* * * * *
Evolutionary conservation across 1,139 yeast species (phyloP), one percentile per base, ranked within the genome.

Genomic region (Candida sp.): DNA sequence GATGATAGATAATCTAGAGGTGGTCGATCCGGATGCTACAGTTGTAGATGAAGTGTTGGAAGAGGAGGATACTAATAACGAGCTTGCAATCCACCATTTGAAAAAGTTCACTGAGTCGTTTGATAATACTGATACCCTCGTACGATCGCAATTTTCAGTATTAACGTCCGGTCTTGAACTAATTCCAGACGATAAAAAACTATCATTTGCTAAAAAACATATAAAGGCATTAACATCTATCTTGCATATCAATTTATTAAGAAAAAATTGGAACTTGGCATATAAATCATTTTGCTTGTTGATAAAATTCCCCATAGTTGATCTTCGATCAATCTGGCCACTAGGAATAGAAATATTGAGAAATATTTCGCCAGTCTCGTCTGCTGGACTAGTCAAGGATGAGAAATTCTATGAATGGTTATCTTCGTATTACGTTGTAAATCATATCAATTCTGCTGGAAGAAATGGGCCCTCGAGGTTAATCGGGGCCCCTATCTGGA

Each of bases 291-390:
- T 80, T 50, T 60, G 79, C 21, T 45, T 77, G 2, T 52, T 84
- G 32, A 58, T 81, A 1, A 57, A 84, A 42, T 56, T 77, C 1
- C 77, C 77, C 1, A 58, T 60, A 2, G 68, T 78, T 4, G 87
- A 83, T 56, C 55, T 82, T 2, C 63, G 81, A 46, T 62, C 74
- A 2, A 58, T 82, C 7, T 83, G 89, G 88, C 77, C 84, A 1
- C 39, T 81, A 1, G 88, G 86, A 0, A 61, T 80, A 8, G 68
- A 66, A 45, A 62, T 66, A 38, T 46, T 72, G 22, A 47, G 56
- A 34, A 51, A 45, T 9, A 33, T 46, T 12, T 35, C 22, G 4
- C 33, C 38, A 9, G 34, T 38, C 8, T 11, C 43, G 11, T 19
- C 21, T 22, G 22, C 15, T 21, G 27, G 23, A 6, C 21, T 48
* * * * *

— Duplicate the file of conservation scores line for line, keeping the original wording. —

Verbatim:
Evolutionary conservation across 1,139 yeast species (phyloP), one percentile per base, ranked within the genome.

Genomic region (Candida sp.): DNA sequence GATGATAGATAATCTAGAGGTGGTCGATCCGGATGCTACAGTTGTAGATGAAGTGTTGGAAGAGGAGGATACTAATAACGAGCTTGCAATCCACCATTTGAAAAAGTTCACTGAGTCGTTTGATAATACTGATACCCTCGTACGATCGCAATTTTCAGTATTAACGTCCGGTCTTGAACTAATTCCAGACGATAAAAAACTATCATTTGCTAAAAAACATATAAAGGCATTAACATCTATCTTGCATATCAATTTATTAAGAAAAAATTGGAACTTGGCATATAAATCATTTTGCTTGTTGATAAAATTCCCCATAGTTGATCTTCGATCAATCTGGCCACTAGGAATAGAAATATTGAGAAATATTTCGCCAGTCTCGTCTGCTGGACTAGTCAAGGATGAGAAATTCTATGAATGGTTATCTTCGTATTACGTTGTAAATCATATCAATTCTGCTGGAAGAAATGGGCCCTCGAGGTTAATCGGGGCCCCTATCTGGA

Each of bases 291-390:
- T 80, T 50, T 60, G 79, C 21, T 45, T 77, G 2, T 52, T 84
- G 32, A 58, T 81, A 1, A 57, A 84, A 42, T 56, T 77, C 1
- C 77, C 77, C 1, A 58, T 60, A 2, G 68, T 78, T 4, G 87
- A 83, T 56, C 55, T 82, T 2, C 63, G 81, A 46, T 62, C 74
- A 2, A 58, T 82, C 7, T 83, G 89, G 88, C 77, C 84, A 1
- C 39, T 81, A 1, G 88, G 86, A 0, A 61, T 80, A 8, G 68
- A 66, A 45, A 62, T 66, A 38, T 46, T 72, G 22, A 47, G 56
- A 34, A 51, A 45, T 9, A 33, T 46, T 12, T 35, C 22, G 4
- C 33, C 38, A 9, G 34, T 38, C 8, T 11, C 43, G 11, T 19
- C 21, T 22, G 22, C 15, T 21, G 27, G 23, A 6, C 21, T 48